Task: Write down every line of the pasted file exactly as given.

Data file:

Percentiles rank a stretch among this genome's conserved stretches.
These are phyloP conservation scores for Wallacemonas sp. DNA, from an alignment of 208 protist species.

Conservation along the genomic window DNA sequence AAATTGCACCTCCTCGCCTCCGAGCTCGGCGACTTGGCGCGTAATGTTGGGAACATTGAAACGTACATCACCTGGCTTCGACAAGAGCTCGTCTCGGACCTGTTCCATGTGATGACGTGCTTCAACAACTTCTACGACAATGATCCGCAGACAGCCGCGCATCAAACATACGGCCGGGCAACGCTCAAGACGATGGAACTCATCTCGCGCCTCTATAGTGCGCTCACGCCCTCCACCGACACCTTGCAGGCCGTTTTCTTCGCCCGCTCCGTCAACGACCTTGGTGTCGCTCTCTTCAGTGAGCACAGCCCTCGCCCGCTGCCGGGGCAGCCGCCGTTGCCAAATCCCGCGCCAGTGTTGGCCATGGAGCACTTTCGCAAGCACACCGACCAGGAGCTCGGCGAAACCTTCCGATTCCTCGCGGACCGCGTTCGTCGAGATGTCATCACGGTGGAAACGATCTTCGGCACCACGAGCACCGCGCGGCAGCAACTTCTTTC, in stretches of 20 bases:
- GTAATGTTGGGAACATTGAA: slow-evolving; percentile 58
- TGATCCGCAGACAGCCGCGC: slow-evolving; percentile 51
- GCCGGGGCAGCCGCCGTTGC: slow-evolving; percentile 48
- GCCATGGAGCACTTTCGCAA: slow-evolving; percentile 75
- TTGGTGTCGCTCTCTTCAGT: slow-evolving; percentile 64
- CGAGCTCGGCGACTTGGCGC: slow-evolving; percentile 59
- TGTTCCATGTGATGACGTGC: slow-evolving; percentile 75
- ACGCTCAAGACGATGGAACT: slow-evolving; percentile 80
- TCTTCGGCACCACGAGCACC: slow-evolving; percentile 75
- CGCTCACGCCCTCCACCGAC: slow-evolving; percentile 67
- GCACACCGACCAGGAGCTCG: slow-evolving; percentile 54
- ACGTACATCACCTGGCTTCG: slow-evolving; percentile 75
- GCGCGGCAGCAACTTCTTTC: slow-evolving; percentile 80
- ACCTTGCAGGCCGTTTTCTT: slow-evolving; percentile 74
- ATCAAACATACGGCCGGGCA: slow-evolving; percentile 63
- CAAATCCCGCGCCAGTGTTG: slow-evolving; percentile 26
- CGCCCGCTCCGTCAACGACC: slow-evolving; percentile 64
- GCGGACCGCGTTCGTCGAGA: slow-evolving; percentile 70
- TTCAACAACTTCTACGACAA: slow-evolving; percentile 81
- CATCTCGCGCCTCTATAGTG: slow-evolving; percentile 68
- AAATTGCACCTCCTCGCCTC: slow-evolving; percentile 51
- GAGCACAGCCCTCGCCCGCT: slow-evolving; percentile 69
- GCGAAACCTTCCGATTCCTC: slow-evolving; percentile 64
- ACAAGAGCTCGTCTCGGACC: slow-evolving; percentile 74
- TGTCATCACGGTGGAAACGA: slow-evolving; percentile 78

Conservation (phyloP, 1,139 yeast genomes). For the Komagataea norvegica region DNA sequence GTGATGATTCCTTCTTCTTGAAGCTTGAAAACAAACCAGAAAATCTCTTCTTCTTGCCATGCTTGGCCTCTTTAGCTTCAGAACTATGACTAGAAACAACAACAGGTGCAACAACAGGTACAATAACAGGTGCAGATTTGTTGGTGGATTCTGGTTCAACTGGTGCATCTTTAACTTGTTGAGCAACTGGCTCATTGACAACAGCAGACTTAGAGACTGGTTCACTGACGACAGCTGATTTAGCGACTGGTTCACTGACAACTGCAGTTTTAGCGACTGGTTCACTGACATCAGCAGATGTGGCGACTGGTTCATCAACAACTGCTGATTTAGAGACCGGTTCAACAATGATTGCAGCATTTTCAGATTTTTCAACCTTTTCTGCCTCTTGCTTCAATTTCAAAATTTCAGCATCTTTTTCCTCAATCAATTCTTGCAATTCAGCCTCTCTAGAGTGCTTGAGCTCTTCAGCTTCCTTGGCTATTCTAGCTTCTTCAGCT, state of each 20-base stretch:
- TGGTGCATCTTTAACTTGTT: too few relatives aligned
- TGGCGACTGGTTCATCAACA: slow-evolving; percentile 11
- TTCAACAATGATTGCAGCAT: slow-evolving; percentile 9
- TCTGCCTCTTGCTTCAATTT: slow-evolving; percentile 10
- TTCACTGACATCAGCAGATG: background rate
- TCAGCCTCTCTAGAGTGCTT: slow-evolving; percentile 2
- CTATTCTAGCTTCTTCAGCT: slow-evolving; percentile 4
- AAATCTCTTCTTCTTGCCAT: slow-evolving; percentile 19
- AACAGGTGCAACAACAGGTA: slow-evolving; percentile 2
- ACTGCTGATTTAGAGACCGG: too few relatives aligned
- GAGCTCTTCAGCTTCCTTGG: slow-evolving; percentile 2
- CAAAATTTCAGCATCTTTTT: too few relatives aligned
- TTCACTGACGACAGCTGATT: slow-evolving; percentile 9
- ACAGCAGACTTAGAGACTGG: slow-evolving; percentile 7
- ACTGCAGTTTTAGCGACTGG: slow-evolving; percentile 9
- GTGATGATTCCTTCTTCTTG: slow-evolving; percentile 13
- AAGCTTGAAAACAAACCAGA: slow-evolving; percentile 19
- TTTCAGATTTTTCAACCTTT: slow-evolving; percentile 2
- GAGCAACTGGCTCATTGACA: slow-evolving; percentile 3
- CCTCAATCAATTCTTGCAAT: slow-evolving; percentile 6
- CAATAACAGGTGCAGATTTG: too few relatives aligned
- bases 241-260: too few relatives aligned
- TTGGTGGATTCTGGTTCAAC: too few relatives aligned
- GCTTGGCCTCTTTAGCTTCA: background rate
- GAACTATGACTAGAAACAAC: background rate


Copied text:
Percentiles rank a stretch among this genome's conserved stretches.
These are phyloP conservation scores for Wallacemonas sp. DNA, from an alignment of 208 protist species.

Conservation along the genomic window DNA sequence AAATTGCACCTCCTCGCCTCCGAGCTCGGCGACTTGGCGCGTAATGTTGGGAACATTGAAACGTACATCACCTGGCTTCGACAAGAGCTCGTCTCGGACCTGTTCCATGTGATGACGTGCTTCAACAACTTCTACGACAATGATCCGCAGACAGCCGCGCATCAAACATACGGCCGGGCAACGCTCAAGACGATGGAACTCATCTCGCGCCTCTATAGTGCGCTCACGCCCTCCACCGACACCTTGCAGGCCGTTTTCTTCGCCCGCTCCGTCAACGACCTTGGTGTCGCTCTCTTCAGTGAGCACAGCCCTCGCCCGCTGCCGGGGCAGCCGCCGTTGCCAAATCCCGCGCCAGTGTTGGCCATGGAGCACTTTCGCAAGCACACCGACCAGGAGCTCGGCGAAACCTTCCGATTCCTCGCGGACCGCGTTCGTCGAGATGTCATCACGGTGGAAACGATCTTCGGCACCACGAGCACCGCGCGGCAGCAACTTCTTTC, in stretches of 20 bases:
- GTAATGTTGGGAACATTGAA: slow-evolving; percentile 58
- TGATCCGCAGACAGCCGCGC: slow-evolving; percentile 51
- GCCGGGGCAGCCGCCGTTGC: slow-evolving; percentile 48
- GCCATGGAGCACTTTCGCAA: slow-evolving; percentile 75
- TTGGTGTCGCTCTCTTCAGT: slow-evolving; percentile 64
- CGAGCTCGGCGACTTGGCGC: slow-evolving; percentile 59
- TGTTCCATGTGATGACGTGC: slow-evolving; percentile 75
- ACGCTCAAGACGATGGAACT: slow-evolving; percentile 80
- TCTTCGGCACCACGAGCACC: slow-evolving; percentile 75
- CGCTCACGCCCTCCACCGAC: slow-evolving; percentile 67
- GCACACCGACCAGGAGCTCG: slow-evolving; percentile 54
- ACGTACATCACCTGGCTTCG: slow-evolving; percentile 75
- GCGCGGCAGCAACTTCTTTC: slow-evolving; percentile 80
- ACCTTGCAGGCCGTTTTCTT: slow-evolving; percentile 74
- ATCAAACATACGGCCGGGCA: slow-evolving; percentile 63
- CAAATCCCGCGCCAGTGTTG: slow-evolving; percentile 26
- CGCCCGCTCCGTCAACGACC: slow-evolving; percentile 64
- GCGGACCGCGTTCGTCGAGA: slow-evolving; percentile 70
- TTCAACAACTTCTACGACAA: slow-evolving; percentile 81
- CATCTCGCGCCTCTATAGTG: slow-evolving; percentile 68
- AAATTGCACCTCCTCGCCTC: slow-evolving; percentile 51
- GAGCACAGCCCTCGCCCGCT: slow-evolving; percentile 69
- GCGAAACCTTCCGATTCCTC: slow-evolving; percentile 64
- ACAAGAGCTCGTCTCGGACC: slow-evolving; percentile 74
- TGTCATCACGGTGGAAACGA: slow-evolving; percentile 78

Conservation (phyloP, 1,139 yeast genomes). For the Komagataea norvegica region DNA sequence GTGATGATTCCTTCTTCTTGAAGCTTGAAAACAAACCAGAAAATCTCTTCTTCTTGCCATGCTTGGCCTCTTTAGCTTCAGAACTATGACTAGAAACAACAACAGGTGCAACAACAGGTACAATAACAGGTGCAGATTTGTTGGTGGATTCTGGTTCAACTGGTGCATCTTTAACTTGTTGAGCAACTGGCTCATTGACAACAGCAGACTTAGAGACTGGTTCACTGACGACAGCTGATTTAGCGACTGGTTCACTGACAACTGCAGTTTTAGCGACTGGTTCACTGACATCAGCAGATGTGGCGACTGGTTCATCAACAACTGCTGATTTAGAGACCGGTTCAACAATGATTGCAGCATTTTCAGATTTTTCAACCTTTTCTGCCTCTTGCTTCAATTTCAAAATTTCAGCATCTTTTTCCTCAATCAATTCTTGCAATTCAGCCTCTCTAGAGTGCTTGAGCTCTTCAGCTTCCTTGGCTATTCTAGCTTCTTCAGCT, state of each 20-base stretch:
- TGGTGCATCTTTAACTTGTT: too few relatives aligned
- TGGCGACTGGTTCATCAACA: slow-evolving; percentile 11
- TTCAACAATGATTGCAGCAT: slow-evolving; percentile 9
- TCTGCCTCTTGCTTCAATTT: slow-evolving; percentile 10
- TTCACTGACATCAGCAGATG: background rate
- TCAGCCTCTCTAGAGTGCTT: slow-evolving; percentile 2
- CTATTCTAGCTTCTTCAGCT: slow-evolving; percentile 4
- AAATCTCTTCTTCTTGCCAT: slow-evolving; percentile 19
- AACAGGTGCAACAACAGGTA: slow-evolving; percentile 2
- ACTGCTGATTTAGAGACCGG: too few relatives aligned
- GAGCTCTTCAGCTTCCTTGG: slow-evolving; percentile 2
- CAAAATTTCAGCATCTTTTT: too few relatives aligned
- TTCACTGACGACAGCTGATT: slow-evolving; percentile 9
- ACAGCAGACTTAGAGACTGG: slow-evolving; percentile 7
- ACTGCAGTTTTAGCGACTGG: slow-evolving; percentile 9
- GTGATGATTCCTTCTTCTTG: slow-evolving; percentile 13
- AAGCTTGAAAACAAACCAGA: slow-evolving; percentile 19
- TTTCAGATTTTTCAACCTTT: slow-evolving; percentile 2
- GAGCAACTGGCTCATTGACA: slow-evolving; percentile 3
- CCTCAATCAATTCTTGCAAT: slow-evolving; percentile 6
- CAATAACAGGTGCAGATTTG: too few relatives aligned
- bases 241-260: too few relatives aligned
- TTGGTGGATTCTGGTTCAAC: too few relatives aligned
- GCTTGGCCTCTTTAGCTTCA: background rate
- GAACTATGACTAGAAACAAC: background rate